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BFGoodrich brings LA Car out to the GRC Finals

This article is from our archives and has not been updated and integrated with our "new" site yet... Even so, it's still awesome - so keep reading!

Published on Sun, Oct 23, 2016

By: The LACar Editorial Staff


They flew through the air with the greatest of ease (Albert J Wong)

Story by Glenn Oyoung Pictures by Albert J Wong What do you get when you drop the shells of today’s sport-compact cars onto purpose-built rally cars pushing 600hp, invite a bunch of ridiculously talented drivers from around the world to pilot them, and make them all mix it up on a course that includes a drag race at the standing start, a dirt x asphalt combo platter, and some airborne door-to-door action? The answer is not the latest installment of Marvel’s Avengers series. It’s Red Bull’s Global Rallycross (GRC), the sport that landed Stateside as a demonstration in the X Games XVI in 2010 and has since evolved into a full-fledged race series featuring two classes: Supercar and GRC Lites. Ford, Volkswagen, Subaru, and Honda serve as official manufacturer partners of the GRC for the Supercars class. Unlike the production cars they are based on, the GRC Supercars can do 0-60 in about 1.9 seconds. On the GRC Lites side, purpose-built 320hp tubular space frame cars from Swedish outfit Olsbergs MSE put the field on a level playing. GRC’s new official tire supplier BFGoodrich invited us to check out this year’s finals at the Port of Los Angeles earlier this month.


Preparation for the Global Rallycross Lites (Albert J Wong)

We’ve all heard the ruminations about the death of car enthusiasm amongst the Millennials, yet when I made my way into the paddock all the signs pointed to the contrary. Throngs of hip and young attendees flocked to get the autograph of their favorite driver and stood around as Supercars and GRC Lites moved in and out of their respective garages in between heats. Across the way, the SS Lane Victory, a cargo ship deployed in WWII, the Korean War, and the Vietnam War, was filled with even more spectators in its role as the world’s most unique VIP Viewing Area. As I soaked it all, it wasn’t lost on me that just three miles from my house the Formula Drift finals were also underway at Irwindale Speedway. From a marketing perspective, the biggest battle of the day wasn’t between Volkswagen Andretti Rallycross teammates Scott Speed and (two-time Formula Drift champion) Tanner Foust. The real showdown may have been the battle for the attention of Millennials. In that regard both FD and GRC seems to have found a sweet spot. Both series take approachable streetcars, modify them, and put them to the test in extreme ways that are perfect for the attention span of today’s media consumer. The races are short, the cars are loud, and smoke (in FD) and jockeying (in GRC) grab your attention and hold it from start to finish. In the case of GRC, having the global marketing powerhouse that is Red Bull in your corner doesn’t hurt, with races that are literally made for TV – whether it’s NBC, NBC Sports, or Red Bull TV.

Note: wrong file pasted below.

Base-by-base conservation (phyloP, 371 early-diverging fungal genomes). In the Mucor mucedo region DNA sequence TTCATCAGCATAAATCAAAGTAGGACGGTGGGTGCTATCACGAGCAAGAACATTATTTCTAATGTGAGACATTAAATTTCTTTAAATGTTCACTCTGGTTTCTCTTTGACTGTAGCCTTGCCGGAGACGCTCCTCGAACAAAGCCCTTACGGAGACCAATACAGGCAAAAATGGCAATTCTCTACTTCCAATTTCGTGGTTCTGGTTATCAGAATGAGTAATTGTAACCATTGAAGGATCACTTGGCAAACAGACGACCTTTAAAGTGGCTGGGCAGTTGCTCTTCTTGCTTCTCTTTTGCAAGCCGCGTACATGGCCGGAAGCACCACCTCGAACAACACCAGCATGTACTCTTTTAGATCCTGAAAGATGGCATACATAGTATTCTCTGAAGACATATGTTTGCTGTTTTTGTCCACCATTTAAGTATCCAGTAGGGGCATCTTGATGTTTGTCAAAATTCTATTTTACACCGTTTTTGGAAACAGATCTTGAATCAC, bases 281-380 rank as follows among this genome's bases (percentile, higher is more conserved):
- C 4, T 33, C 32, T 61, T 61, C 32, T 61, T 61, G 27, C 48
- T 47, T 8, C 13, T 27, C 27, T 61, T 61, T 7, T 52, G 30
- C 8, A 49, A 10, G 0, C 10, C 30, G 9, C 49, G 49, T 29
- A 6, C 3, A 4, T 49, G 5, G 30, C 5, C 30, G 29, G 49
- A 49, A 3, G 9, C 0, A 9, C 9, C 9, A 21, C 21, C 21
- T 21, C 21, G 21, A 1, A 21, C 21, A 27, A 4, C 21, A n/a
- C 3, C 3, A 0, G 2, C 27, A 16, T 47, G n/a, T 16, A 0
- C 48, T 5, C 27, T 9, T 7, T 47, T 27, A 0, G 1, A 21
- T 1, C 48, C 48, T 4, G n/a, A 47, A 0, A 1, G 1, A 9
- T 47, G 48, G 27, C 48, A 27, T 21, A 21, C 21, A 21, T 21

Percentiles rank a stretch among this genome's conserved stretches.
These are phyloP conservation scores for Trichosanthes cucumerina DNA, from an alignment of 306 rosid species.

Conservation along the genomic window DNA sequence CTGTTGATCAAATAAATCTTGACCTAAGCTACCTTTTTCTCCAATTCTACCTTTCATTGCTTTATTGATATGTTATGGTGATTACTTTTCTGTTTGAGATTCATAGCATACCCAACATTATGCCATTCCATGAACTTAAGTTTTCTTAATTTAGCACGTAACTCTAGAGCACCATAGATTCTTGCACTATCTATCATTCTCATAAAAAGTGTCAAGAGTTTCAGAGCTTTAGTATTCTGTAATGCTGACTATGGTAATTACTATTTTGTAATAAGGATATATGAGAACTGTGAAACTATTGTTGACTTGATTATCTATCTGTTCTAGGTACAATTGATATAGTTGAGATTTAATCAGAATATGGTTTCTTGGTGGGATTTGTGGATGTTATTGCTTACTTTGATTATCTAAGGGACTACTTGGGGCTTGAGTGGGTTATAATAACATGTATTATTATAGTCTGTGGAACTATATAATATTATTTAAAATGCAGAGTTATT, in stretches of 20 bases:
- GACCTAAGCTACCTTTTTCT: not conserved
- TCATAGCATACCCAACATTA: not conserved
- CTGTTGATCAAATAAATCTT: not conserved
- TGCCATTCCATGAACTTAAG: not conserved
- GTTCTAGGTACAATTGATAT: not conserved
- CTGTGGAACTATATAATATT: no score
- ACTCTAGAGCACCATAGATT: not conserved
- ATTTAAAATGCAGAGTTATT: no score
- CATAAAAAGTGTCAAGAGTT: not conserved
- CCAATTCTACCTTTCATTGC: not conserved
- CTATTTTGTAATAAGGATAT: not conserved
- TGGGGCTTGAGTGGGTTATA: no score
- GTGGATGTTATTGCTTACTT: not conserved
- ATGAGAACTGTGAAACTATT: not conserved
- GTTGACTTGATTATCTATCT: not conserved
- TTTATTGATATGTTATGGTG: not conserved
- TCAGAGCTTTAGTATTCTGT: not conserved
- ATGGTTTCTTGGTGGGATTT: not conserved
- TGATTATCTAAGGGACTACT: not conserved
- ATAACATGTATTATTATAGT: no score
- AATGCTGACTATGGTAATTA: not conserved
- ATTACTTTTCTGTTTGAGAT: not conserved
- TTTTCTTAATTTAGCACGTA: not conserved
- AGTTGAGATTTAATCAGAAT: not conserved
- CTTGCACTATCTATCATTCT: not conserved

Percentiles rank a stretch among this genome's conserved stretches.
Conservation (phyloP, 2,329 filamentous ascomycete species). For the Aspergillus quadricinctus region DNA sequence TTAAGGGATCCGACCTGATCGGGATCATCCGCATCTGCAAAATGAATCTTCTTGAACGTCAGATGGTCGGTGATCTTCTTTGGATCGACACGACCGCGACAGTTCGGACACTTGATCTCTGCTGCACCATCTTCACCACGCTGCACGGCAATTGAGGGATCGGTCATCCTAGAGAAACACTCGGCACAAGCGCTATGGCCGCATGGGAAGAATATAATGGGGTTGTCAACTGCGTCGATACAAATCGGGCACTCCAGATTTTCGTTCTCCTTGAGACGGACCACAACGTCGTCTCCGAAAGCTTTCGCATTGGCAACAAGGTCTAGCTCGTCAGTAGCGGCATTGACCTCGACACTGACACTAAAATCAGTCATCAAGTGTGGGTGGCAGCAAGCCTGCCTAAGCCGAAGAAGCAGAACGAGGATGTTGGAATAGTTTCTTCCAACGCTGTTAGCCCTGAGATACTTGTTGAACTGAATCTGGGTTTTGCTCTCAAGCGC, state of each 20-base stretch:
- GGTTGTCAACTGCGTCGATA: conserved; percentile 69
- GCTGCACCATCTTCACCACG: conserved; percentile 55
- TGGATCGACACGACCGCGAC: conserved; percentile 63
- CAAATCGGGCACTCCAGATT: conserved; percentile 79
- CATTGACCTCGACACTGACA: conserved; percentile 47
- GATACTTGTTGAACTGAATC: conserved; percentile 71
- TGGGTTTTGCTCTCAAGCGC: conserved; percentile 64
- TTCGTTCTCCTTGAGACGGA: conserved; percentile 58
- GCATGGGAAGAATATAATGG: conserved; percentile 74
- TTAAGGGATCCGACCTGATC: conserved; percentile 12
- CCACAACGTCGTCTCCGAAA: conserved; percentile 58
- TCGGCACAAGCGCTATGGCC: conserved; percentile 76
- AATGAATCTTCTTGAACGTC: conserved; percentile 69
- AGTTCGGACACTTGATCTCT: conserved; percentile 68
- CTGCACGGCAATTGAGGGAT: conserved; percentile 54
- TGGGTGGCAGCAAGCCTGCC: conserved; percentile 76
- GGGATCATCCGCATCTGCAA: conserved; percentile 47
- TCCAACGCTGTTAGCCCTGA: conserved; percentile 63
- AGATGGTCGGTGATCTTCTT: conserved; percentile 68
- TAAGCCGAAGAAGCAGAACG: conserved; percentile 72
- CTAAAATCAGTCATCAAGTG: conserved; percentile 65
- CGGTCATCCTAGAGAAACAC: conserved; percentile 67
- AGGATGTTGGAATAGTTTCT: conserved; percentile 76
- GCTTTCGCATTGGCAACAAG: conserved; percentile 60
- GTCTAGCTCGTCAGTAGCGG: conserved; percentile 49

Rush hour traffic, GRC Supercar style (Albert J Wong)

This is the first year of BFG’s multi-year agreement to be the spec tire of both the Supercar and GRC Lites classes. BFG’s g-Force 235/45R17 tire is found on every car and the company brings out a rig and a crew of about ten trackside support staff and engineers for every race. It’s a huge investment for the company that is renowned in the off-roading and rally world for its exploits in the Baja 1000, Paris-Dakar Rally, and World Rally Championships. For BFG and the OEM brands, Red Bull’s GRC series provides a unique opportunity to connect with the coveted younger enthusiast. “It’s really a great opportunity to reach a more vibrant Millennial consumer,” said Peter Calhoun, Motorsports Marketing Manager at BFG and Michelin North America. Competing at GRC gives BFG a way “to be authentic to our brand and credible in a world of competition amongst tire manufacturers,” he continued. “It’s a technical exercise to improve our product in a more dynamic environment than you can create in any laboratory.”


Air Honda at the Red Bull GRC (Albert J Wong)

Tom Sullivan, BFG’s Public Relations Manager, noted that BFG’s return to rally cross is part of the company’s wider efforts to reach passionate drivers across all generations. “We are a brand that resonates with older folks, and we’re here to show that we’re not just your dad’s BFG,” he said. “We’re still just as passionate about off-road… but we’re also interested in different platforms. We have a wide product portfolio that will work with drivers of every age group, whether you’re 21 or 71 – and we feel like people who are passionate about performance are here at GRC, and will go to a brand like ours.” For driver Scott Speed, who clinched his 2nd championship in a row this year driving for Volkswagen Andretti Rallycross, GRC has been “a great home” for the last three years. “I love it, it’s great to be involved in a sport that is growing so fast so quickly,” Speed said. “There’s no question that this is what the youth enjoy watching from a motorsports standpoint, so therefore in my opinion it’s the future of motor racing and the way it’s growing it seems to be carrying that on.” Judging from the excitement of the spectators, and the smiles on faces of race fans young and old – Speed is right.


Team Cuttwood and its GRC Supercar (Albert J Wong)


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